Wide user acceptance is one of the biggest challenges companies face when launching a new project, product, or service. Any of these can fail for a variety of reasons, but failure is often due to a disappointing user experience. The process of User Centered Design actively takes into account the needs, expectations, and characteristics of end users at each stage of the development process, leading ultimately to better user satisfaction.
The tools and processes manager of a large French automotive group recently noted, "You have to be user-centric to successfully digitize your processes." End users can feel, “This was actually designed with me in mind - my wants and needs were actually considered before a tool was imposed on me to use.”
This webinar will help you better understand User Centered Design and see how to implement this methodology. From layout to delivery of the first iteration and through continuous improvement, you will learn how to use the Bonita UI Designer as an iteration tool to guarantee an ideal match with the actual needs of end users.
- Do not start a project with making sure it’s technically feasible.
- Do not start a project with creating technical segmentations of the domain.
- Do not start a project with thinking about how Dave or Fred would like the app to be (or their old aunt, for that matter).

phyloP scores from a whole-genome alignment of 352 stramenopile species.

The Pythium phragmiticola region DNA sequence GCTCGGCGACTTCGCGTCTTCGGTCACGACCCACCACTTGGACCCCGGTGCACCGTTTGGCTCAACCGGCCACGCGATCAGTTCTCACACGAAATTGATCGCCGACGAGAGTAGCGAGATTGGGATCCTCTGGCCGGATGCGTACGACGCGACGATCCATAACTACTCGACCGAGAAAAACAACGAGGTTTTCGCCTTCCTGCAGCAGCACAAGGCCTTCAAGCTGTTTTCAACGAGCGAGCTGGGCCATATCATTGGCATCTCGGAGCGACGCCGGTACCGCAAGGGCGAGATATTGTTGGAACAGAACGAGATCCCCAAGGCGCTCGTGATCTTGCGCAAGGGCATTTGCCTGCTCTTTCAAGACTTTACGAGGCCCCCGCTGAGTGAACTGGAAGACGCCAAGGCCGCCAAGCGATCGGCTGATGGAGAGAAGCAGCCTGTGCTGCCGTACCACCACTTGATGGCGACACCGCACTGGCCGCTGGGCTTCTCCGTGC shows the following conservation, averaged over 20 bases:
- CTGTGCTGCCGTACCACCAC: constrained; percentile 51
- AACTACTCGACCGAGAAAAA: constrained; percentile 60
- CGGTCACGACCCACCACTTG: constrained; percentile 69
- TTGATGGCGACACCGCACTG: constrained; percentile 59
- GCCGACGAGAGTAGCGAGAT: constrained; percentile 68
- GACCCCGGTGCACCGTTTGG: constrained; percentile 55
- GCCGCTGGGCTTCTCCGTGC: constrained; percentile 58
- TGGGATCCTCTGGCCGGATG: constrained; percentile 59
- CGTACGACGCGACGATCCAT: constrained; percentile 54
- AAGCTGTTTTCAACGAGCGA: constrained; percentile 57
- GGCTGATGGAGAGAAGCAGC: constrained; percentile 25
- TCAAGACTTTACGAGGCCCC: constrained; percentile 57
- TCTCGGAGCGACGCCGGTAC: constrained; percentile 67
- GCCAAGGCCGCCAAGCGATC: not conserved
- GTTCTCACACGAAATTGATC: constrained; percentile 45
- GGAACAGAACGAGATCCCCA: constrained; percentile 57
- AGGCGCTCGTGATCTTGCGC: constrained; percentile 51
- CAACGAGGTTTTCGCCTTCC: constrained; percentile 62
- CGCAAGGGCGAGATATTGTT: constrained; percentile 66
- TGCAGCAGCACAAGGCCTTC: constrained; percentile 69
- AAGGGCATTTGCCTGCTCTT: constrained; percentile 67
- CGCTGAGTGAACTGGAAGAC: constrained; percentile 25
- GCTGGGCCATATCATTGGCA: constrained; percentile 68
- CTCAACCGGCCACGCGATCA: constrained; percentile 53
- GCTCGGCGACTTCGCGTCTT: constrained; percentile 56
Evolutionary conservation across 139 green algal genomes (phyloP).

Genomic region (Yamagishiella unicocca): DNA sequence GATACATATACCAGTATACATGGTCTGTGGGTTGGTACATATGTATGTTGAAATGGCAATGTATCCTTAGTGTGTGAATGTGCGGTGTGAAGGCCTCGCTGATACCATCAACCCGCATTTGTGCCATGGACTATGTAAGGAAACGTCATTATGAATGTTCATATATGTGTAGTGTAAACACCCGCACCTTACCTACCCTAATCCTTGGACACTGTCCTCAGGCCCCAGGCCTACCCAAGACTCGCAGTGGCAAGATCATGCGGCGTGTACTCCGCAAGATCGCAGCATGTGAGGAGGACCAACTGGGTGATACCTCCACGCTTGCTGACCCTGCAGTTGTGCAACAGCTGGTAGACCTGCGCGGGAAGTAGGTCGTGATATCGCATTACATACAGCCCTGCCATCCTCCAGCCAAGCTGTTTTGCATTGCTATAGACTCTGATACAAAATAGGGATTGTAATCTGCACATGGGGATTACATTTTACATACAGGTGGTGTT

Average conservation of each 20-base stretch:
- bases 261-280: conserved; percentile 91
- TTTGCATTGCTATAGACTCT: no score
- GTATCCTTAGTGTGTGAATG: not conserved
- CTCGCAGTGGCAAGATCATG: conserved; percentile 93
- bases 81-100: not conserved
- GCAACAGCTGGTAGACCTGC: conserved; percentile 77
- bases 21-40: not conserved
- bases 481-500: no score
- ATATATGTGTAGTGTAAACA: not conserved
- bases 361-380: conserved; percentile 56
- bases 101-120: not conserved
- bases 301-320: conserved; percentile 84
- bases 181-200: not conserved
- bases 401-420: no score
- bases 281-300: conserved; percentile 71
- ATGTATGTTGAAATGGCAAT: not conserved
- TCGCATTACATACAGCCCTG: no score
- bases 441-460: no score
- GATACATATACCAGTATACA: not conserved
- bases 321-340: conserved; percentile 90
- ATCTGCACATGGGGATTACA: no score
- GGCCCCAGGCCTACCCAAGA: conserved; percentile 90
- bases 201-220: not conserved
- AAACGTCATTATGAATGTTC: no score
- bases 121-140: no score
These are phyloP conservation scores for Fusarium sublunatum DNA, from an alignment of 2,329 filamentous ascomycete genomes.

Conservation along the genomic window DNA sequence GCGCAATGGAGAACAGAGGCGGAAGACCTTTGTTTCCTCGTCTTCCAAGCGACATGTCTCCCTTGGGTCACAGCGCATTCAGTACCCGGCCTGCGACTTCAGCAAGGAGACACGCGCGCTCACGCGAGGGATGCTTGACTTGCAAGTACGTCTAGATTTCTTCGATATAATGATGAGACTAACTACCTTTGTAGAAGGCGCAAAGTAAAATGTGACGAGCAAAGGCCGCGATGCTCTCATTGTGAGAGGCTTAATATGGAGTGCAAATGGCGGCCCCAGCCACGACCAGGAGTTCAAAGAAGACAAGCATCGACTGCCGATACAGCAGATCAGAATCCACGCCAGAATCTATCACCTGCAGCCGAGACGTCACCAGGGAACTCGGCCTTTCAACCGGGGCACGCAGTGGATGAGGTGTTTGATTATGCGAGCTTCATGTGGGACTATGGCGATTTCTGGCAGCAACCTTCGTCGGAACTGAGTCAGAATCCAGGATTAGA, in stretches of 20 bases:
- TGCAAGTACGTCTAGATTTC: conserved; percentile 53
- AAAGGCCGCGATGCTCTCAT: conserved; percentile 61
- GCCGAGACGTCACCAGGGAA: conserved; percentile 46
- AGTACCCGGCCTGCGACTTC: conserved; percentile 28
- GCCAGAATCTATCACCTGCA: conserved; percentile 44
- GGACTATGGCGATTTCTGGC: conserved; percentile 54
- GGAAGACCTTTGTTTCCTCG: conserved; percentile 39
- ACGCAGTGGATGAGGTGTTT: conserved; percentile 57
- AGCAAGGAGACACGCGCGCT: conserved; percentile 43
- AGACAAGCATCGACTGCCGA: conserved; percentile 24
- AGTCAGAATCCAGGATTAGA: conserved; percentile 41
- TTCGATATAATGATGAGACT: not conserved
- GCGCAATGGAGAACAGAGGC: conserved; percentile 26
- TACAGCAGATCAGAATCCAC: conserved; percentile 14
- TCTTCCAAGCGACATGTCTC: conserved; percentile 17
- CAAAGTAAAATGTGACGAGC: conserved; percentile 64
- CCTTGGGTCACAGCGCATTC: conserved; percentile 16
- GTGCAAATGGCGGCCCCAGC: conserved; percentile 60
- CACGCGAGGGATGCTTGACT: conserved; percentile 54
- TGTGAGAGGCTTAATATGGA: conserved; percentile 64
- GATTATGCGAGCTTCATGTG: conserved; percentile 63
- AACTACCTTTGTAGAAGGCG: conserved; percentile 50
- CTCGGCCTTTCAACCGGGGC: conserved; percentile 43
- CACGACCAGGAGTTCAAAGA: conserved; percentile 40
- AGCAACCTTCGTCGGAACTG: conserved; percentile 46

- Start a project with making sure the team embeds such user-centered skills.
- Business analyst - UX design and UI design.
- The business part is not delegated to this person.
- They will “just” bring flow and relevance to the business-IT collaboration & they will guarantee (by the UCD method) the usability of the result application.
It all starts with project planning
Make sure you have the right skills in the team to ease pragmatic interaction with the users.
- observations of the current situation and way to do the job
- event storming
- design studios
- Implement as an Agile team
User-Centered Design method takes some specific skills.
Simple common sense is not enough when the project targets people other than the developers.
It brings fun, quality and users’ satisfaction compared to sequential and separate teams.
It requires a budget, but the return on investment is guaranteed, both at project relevance and the health of teams relationship levels.
- Talk about it when a project and its resources are taking shape
- Give arguments so the team tries